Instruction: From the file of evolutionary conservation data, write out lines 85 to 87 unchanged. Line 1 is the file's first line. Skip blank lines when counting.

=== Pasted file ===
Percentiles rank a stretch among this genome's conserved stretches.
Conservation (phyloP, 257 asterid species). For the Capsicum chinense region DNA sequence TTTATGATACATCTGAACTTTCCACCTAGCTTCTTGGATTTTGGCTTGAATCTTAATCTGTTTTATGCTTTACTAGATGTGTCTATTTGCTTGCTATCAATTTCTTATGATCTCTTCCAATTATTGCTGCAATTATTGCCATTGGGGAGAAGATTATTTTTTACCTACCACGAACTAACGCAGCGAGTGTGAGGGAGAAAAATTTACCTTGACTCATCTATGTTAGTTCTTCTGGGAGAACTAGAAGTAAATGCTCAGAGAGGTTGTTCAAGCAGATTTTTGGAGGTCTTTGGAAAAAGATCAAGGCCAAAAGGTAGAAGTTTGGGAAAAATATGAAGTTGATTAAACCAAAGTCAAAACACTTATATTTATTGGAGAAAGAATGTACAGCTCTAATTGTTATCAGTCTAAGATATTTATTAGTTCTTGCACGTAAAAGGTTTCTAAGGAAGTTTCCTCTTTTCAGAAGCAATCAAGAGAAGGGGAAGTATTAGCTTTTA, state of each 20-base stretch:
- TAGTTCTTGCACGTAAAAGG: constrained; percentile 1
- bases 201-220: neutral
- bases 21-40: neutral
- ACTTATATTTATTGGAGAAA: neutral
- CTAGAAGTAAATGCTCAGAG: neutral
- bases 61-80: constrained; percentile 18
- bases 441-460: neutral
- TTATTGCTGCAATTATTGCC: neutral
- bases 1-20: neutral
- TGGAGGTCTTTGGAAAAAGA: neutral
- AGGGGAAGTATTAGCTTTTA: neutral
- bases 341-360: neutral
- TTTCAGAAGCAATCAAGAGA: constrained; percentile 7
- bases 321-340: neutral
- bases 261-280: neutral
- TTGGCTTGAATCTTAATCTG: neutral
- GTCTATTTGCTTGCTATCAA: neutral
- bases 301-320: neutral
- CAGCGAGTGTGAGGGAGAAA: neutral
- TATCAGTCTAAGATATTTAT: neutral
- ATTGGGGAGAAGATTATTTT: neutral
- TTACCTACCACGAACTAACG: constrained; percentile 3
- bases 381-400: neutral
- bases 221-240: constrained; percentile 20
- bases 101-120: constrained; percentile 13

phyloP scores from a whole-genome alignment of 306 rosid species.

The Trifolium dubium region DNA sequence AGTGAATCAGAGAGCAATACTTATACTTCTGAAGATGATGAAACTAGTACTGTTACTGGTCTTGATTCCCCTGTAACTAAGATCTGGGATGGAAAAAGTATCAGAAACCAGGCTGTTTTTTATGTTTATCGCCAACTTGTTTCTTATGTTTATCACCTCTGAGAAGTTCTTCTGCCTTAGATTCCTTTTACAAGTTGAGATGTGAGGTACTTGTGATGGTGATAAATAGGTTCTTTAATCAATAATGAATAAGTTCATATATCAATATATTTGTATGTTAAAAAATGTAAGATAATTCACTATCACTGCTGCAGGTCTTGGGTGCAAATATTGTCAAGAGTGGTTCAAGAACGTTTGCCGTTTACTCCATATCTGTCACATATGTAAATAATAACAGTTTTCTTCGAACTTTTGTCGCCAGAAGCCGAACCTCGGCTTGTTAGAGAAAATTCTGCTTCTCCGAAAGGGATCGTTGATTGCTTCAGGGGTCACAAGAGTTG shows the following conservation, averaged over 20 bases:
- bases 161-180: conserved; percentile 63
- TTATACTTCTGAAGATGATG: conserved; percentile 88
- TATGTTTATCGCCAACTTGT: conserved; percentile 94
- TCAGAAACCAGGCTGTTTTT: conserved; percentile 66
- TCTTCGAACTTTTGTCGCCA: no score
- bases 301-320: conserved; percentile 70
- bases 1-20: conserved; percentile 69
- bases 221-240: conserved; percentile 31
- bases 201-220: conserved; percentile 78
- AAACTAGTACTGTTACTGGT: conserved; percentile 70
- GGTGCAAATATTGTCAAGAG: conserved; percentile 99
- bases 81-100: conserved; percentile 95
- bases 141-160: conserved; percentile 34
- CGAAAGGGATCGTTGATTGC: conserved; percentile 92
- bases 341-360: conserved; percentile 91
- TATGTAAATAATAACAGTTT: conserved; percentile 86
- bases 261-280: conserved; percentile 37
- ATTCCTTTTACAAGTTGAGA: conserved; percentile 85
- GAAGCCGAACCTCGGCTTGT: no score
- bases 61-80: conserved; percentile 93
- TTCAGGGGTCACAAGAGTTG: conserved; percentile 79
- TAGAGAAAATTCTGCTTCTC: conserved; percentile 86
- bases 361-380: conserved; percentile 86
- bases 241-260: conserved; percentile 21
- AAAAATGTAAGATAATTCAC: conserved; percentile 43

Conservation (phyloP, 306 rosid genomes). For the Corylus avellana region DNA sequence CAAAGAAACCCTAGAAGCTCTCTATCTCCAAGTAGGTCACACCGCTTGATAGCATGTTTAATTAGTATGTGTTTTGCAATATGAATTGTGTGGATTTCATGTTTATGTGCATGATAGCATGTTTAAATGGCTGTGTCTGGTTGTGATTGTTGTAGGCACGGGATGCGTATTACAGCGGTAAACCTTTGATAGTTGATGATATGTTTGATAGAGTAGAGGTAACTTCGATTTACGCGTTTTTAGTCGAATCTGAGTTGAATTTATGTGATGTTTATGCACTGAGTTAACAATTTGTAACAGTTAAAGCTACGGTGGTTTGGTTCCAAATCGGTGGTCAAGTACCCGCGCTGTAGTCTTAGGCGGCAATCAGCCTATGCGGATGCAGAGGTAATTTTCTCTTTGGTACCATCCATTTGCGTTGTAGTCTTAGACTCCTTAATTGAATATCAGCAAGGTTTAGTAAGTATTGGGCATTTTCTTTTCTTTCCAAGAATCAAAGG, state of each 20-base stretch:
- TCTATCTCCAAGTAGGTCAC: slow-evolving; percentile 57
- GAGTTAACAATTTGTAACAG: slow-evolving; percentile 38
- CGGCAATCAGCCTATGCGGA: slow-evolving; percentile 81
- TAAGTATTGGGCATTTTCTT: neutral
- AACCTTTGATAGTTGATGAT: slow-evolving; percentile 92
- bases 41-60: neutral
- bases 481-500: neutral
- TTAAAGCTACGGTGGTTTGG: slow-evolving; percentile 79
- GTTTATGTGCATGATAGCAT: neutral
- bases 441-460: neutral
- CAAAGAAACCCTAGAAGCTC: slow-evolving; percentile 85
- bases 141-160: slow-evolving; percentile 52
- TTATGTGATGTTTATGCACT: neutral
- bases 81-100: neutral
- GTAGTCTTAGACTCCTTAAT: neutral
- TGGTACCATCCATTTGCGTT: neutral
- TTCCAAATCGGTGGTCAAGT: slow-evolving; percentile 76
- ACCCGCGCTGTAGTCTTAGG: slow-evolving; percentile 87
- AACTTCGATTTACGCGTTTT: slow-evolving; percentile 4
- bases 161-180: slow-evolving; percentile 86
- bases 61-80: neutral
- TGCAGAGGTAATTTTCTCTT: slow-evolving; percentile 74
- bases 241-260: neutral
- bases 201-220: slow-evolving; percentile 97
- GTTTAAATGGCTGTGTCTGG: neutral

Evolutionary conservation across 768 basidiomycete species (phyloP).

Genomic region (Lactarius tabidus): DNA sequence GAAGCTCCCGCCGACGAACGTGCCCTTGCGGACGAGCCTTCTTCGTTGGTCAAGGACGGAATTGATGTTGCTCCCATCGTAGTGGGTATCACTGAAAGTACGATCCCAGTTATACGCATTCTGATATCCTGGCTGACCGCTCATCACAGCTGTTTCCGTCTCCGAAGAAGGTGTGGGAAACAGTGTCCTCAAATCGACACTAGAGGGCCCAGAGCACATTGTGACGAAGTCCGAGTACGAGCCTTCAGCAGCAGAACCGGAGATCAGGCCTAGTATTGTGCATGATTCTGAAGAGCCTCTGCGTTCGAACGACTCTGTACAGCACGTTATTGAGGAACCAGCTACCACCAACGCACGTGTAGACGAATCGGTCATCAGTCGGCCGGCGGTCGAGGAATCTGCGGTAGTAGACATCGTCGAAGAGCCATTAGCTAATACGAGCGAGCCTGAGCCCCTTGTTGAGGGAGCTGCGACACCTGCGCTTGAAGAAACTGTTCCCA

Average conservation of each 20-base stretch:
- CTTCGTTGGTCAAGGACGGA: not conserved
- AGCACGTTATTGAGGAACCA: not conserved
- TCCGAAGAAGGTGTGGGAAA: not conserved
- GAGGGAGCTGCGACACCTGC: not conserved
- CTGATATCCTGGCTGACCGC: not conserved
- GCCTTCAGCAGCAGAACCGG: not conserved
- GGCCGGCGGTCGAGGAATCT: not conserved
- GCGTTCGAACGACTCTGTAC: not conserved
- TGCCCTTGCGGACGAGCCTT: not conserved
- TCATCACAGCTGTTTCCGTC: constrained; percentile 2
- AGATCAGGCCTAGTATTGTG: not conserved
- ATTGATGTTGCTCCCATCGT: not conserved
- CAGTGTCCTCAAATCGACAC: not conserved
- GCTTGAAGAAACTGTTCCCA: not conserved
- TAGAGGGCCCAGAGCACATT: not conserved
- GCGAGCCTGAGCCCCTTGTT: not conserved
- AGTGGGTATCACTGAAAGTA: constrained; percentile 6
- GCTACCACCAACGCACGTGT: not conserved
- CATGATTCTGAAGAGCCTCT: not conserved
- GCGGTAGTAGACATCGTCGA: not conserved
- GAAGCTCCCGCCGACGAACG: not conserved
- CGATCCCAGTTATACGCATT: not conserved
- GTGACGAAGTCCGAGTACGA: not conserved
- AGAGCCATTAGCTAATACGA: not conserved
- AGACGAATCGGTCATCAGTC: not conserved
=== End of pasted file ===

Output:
- AGCACGTTATTGAGGAACCA: not conserved
- TCCGAAGAAGGTGTGGGAAA: not conserved
- GAGGGAGCTGCGACACCTGC: not conserved